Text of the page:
A survey of Serbo-Croatian literature from the origins to the present day with emphasis on the 19th and 20th centuries. Readings are in English, but qualified candidates will be expected to analyze part of the material in the original.

Courses in Ukrainian (Division 474)

151. First-Year Ukrainian. (4). (FL).

Introductory course in Ukrainian language including grammar, extensive drills both oral and written, reading of dialogues and supplementary materials. Some work should be done in the language laboratory. The textbook to be used is MODERN UKRAINIAN by Professor Assya Humesky.

251. Second-Year Ukrainian. Ukrainian 152 or the equivalent. (4). (FL).

This course involves reading, composition, and grammar review. Texts will include contemporary Ukrainian prose and poetry. Conducted in Ukrainian. One midterm exam and a final will be given. (Rowenchuk)

421. Directed Reading in Ukrainian Literature. Open to non-concentrators. A knowledge of Ukrainian is not required. (1-4). (Excl). (INDEPENDENT). May be repeated for a total of 8 credits.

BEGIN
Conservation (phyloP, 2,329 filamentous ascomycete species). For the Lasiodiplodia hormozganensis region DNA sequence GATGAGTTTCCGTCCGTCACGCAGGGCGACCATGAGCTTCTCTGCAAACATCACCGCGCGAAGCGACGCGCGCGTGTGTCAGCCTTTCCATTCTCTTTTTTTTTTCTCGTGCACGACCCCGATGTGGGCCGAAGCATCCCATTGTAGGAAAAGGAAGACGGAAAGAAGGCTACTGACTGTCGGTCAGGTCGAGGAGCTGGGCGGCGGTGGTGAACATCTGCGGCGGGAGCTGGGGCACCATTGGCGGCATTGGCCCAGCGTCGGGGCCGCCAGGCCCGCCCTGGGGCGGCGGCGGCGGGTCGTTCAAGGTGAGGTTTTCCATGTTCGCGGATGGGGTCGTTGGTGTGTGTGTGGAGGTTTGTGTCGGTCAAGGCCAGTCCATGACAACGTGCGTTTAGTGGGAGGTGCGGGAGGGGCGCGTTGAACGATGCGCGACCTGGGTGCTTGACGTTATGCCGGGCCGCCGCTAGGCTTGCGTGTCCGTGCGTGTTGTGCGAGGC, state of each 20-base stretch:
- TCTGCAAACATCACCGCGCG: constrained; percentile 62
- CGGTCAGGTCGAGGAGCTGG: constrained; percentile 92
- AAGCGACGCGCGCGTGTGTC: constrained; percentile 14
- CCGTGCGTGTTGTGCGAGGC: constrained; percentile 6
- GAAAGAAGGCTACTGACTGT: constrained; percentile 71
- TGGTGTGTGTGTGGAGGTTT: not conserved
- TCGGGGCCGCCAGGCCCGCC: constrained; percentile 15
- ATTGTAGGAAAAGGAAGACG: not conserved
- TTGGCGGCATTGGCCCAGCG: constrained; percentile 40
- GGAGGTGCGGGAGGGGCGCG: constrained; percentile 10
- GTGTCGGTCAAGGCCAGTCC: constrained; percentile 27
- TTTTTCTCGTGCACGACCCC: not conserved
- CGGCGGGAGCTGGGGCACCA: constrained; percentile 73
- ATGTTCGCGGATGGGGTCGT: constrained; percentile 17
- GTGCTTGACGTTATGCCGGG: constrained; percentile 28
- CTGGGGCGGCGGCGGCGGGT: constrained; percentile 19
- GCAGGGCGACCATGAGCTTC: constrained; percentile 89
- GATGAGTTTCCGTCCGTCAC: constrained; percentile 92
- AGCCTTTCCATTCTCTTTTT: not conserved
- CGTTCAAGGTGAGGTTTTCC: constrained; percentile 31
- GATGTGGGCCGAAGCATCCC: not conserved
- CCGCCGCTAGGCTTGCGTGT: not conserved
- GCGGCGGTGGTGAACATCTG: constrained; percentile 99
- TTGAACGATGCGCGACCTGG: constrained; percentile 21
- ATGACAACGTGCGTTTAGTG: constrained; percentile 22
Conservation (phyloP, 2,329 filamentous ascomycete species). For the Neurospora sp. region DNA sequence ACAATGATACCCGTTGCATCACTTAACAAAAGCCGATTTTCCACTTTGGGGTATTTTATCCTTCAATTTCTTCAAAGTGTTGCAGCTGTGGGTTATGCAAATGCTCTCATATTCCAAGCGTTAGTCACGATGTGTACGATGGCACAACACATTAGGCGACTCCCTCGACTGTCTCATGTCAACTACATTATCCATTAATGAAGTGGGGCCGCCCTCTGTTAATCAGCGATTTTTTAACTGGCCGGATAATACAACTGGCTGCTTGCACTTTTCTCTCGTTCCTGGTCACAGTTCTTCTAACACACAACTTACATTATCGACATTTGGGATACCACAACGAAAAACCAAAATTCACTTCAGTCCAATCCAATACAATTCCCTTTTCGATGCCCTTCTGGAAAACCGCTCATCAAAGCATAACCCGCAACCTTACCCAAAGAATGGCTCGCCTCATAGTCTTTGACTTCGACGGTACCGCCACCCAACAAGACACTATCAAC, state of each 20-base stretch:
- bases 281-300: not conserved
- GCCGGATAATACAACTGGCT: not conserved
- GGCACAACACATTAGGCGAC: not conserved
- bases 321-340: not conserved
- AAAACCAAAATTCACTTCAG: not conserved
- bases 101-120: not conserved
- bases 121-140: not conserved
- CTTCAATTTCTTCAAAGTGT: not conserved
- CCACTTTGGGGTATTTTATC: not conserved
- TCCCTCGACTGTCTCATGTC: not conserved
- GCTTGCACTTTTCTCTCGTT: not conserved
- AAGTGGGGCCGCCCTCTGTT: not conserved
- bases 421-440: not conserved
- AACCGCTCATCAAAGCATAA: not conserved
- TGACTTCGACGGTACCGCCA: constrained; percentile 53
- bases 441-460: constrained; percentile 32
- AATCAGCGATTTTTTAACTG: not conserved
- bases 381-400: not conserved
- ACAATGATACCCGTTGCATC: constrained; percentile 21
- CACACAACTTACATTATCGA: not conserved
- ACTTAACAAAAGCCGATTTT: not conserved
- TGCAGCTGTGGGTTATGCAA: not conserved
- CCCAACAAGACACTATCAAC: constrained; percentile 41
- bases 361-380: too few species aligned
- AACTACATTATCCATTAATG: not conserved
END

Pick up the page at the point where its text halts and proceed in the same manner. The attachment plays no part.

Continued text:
Reading can be done in English or in Ukrainian. Plan of study is worked out with each student on an individual basis. Hourly discussion sessions are held once a week and a number of written essays are assigned per term (one for each credit earned). (Humesky)

Slavic Linguistics (Division 474)

483. Fundamentals of Slavic Linguistics. (3). (Excl).

The course provides a general survey of linguistic approaches to the Slavic languages. Topics include the fundamentals of phonetic, phonological, morphological and syntactic analysis. A further area of concentration involves a survey of methods of historical linguistics and their application to the history of Slavic languages. Historical and typological characteristics of contemporary Slavic languages is also part of the course. Grading will be based on class participation, oral reports and written tests. (Toman)

Slavic Literatures and Cultures: Surveys and Comparative Courses

313/RC Hums. 313. Soviet Cinema. (3). (HU).